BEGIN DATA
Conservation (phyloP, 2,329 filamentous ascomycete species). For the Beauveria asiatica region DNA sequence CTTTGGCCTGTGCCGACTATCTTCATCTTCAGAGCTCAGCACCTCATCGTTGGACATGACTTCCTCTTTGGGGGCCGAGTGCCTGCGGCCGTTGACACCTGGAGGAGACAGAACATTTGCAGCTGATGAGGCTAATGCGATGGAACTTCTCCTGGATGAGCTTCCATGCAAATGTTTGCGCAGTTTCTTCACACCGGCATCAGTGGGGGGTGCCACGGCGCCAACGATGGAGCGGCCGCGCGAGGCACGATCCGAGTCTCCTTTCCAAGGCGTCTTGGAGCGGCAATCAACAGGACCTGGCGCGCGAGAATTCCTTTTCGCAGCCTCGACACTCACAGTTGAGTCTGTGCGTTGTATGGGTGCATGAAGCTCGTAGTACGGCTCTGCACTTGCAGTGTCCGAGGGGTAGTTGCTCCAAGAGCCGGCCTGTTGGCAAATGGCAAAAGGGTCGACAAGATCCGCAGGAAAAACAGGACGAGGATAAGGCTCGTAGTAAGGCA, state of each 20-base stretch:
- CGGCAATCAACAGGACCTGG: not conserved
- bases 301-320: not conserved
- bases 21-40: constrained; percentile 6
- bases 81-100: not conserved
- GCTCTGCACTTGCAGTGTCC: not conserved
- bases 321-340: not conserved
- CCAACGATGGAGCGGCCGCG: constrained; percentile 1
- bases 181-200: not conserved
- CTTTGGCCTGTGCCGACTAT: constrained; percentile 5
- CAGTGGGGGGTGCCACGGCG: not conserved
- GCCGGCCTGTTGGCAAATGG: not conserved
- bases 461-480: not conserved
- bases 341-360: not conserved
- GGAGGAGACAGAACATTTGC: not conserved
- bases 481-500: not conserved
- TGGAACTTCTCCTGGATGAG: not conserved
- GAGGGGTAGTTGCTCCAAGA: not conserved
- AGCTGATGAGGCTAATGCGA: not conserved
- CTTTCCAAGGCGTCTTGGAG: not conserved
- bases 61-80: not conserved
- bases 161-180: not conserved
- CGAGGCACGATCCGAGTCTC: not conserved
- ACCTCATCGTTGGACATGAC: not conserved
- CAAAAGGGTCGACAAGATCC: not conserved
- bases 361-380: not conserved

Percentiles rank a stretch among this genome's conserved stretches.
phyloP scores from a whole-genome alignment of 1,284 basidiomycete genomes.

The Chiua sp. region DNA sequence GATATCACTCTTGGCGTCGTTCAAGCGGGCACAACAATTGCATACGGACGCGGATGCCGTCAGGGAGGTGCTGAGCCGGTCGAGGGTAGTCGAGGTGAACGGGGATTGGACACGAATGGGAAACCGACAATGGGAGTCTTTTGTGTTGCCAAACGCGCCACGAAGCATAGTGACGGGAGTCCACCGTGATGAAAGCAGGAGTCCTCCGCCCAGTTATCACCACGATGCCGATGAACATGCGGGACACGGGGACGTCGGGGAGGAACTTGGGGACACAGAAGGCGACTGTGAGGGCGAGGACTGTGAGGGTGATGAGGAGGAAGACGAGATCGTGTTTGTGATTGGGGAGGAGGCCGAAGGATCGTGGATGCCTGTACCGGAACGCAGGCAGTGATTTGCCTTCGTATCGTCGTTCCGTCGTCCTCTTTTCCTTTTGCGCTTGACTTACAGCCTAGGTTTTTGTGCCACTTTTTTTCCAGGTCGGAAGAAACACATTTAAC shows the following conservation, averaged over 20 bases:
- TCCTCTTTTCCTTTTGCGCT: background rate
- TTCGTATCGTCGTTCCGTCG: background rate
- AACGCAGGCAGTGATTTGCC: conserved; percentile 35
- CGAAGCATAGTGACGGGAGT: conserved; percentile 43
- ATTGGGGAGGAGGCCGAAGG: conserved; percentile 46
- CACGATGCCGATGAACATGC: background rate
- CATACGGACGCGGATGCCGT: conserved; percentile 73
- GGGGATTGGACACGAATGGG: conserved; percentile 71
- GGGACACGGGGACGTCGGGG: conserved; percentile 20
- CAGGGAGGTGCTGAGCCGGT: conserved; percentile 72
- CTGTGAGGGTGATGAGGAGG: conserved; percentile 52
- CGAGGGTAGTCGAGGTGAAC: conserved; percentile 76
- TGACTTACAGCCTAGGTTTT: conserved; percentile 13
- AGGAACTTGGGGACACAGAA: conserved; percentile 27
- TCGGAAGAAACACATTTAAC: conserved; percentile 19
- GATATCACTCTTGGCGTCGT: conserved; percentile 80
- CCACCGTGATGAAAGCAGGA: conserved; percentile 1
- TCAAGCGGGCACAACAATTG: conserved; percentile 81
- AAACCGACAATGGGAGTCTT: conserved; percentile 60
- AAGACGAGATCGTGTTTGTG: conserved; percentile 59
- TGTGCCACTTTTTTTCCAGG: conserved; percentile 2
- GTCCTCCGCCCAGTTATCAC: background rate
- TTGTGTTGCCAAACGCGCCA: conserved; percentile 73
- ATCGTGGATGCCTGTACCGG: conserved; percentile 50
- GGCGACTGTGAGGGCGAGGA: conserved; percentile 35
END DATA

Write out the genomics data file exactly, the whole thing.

Conservation (phyloP, 2,329 filamentous ascomycete species). For the Beauveria asiatica region DNA sequence CTTTGGCCTGTGCCGACTATCTTCATCTTCAGAGCTCAGCACCTCATCGTTGGACATGACTTCCTCTTTGGGGGCCGAGTGCCTGCGGCCGTTGACACCTGGAGGAGACAGAACATTTGCAGCTGATGAGGCTAATGCGATGGAACTTCTCCTGGATGAGCTTCCATGCAAATGTTTGCGCAGTTTCTTCACACCGGCATCAGTGGGGGGTGCCACGGCGCCAACGATGGAGCGGCCGCGCGAGGCACGATCCGAGTCTCCTTTCCAAGGCGTCTTGGAGCGGCAATCAACAGGACCTGGCGCGCGAGAATTCCTTTTCGCAGCCTCGACACTCACAGTTGAGTCTGTGCGTTGTATGGGTGCATGAAGCTCGTAGTACGGCTCTGCACTTGCAGTGTCCGAGGGGTAGTTGCTCCAAGAGCCGGCCTGTTGGCAAATGGCAAAAGGGTCGACAAGATCCGCAGGAAAAACAGGACGAGGATAAGGCTCGTAGTAAGGCA, state of each 20-base stretch:
- CGGCAATCAACAGGACCTGG: not conserved
- bases 301-320: not conserved
- bases 21-40: constrained; percentile 6
- bases 81-100: not conserved
- GCTCTGCACTTGCAGTGTCC: not conserved
- bases 321-340: not conserved
- CCAACGATGGAGCGGCCGCG: constrained; percentile 1
- bases 181-200: not conserved
- CTTTGGCCTGTGCCGACTAT: constrained; percentile 5
- CAGTGGGGGGTGCCACGGCG: not conserved
- GCCGGCCTGTTGGCAAATGG: not conserved
- bases 461-480: not conserved
- bases 341-360: not conserved
- GGAGGAGACAGAACATTTGC: not conserved
- bases 481-500: not conserved
- TGGAACTTCTCCTGGATGAG: not conserved
- GAGGGGTAGTTGCTCCAAGA: not conserved
- AGCTGATGAGGCTAATGCGA: not conserved
- CTTTCCAAGGCGTCTTGGAG: not conserved
- bases 61-80: not conserved
- bases 161-180: not conserved
- CGAGGCACGATCCGAGTCTC: not conserved
- ACCTCATCGTTGGACATGAC: not conserved
- CAAAAGGGTCGACAAGATCC: not conserved
- bases 361-380: not conserved

Percentiles rank a stretch among this genome's conserved stretches.
phyloP scores from a whole-genome alignment of 1,284 basidiomycete genomes.

The Chiua sp. region DNA sequence GATATCACTCTTGGCGTCGTTCAAGCGGGCACAACAATTGCATACGGACGCGGATGCCGTCAGGGAGGTGCTGAGCCGGTCGAGGGTAGTCGAGGTGAACGGGGATTGGACACGAATGGGAAACCGACAATGGGAGTCTTTTGTGTTGCCAAACGCGCCACGAAGCATAGTGACGGGAGTCCACCGTGATGAAAGCAGGAGTCCTCCGCCCAGTTATCACCACGATGCCGATGAACATGCGGGACACGGGGACGTCGGGGAGGAACTTGGGGACACAGAAGGCGACTGTGAGGGCGAGGACTGTGAGGGTGATGAGGAGGAAGACGAGATCGTGTTTGTGATTGGGGAGGAGGCCGAAGGATCGTGGATGCCTGTACCGGAACGCAGGCAGTGATTTGCCTTCGTATCGTCGTTCCGTCGTCCTCTTTTCCTTTTGCGCTTGACTTACAGCCTAGGTTTTTGTGCCACTTTTTTTCCAGGTCGGAAGAAACACATTTAAC shows the following conservation, averaged over 20 bases:
- TCCTCTTTTCCTTTTGCGCT: background rate
- TTCGTATCGTCGTTCCGTCG: background rate
- AACGCAGGCAGTGATTTGCC: conserved; percentile 35
- CGAAGCATAGTGACGGGAGT: conserved; percentile 43
- ATTGGGGAGGAGGCCGAAGG: conserved; percentile 46
- CACGATGCCGATGAACATGC: background rate
- CATACGGACGCGGATGCCGT: conserved; percentile 73
- GGGGATTGGACACGAATGGG: conserved; percentile 71
- GGGACACGGGGACGTCGGGG: conserved; percentile 20
- CAGGGAGGTGCTGAGCCGGT: conserved; percentile 72
- CTGTGAGGGTGATGAGGAGG: conserved; percentile 52
- CGAGGGTAGTCGAGGTGAAC: conserved; percentile 76
- TGACTTACAGCCTAGGTTTT: conserved; percentile 13
- AGGAACTTGGGGACACAGAA: conserved; percentile 27
- TCGGAAGAAACACATTTAAC: conserved; percentile 19
- GATATCACTCTTGGCGTCGT: conserved; percentile 80
- CCACCGTGATGAAAGCAGGA: conserved; percentile 1
- TCAAGCGGGCACAACAATTG: conserved; percentile 81
- AAACCGACAATGGGAGTCTT: conserved; percentile 60
- AAGACGAGATCGTGTTTGTG: conserved; percentile 59
- TGTGCCACTTTTTTTCCAGG: conserved; percentile 2
- GTCCTCCGCCCAGTTATCAC: background rate
- TTGTGTTGCCAAACGCGCCA: conserved; percentile 73
- ATCGTGGATGCCTGTACCGG: conserved; percentile 50
- GGCGACTGTGAGGGCGAGGA: conserved; percentile 35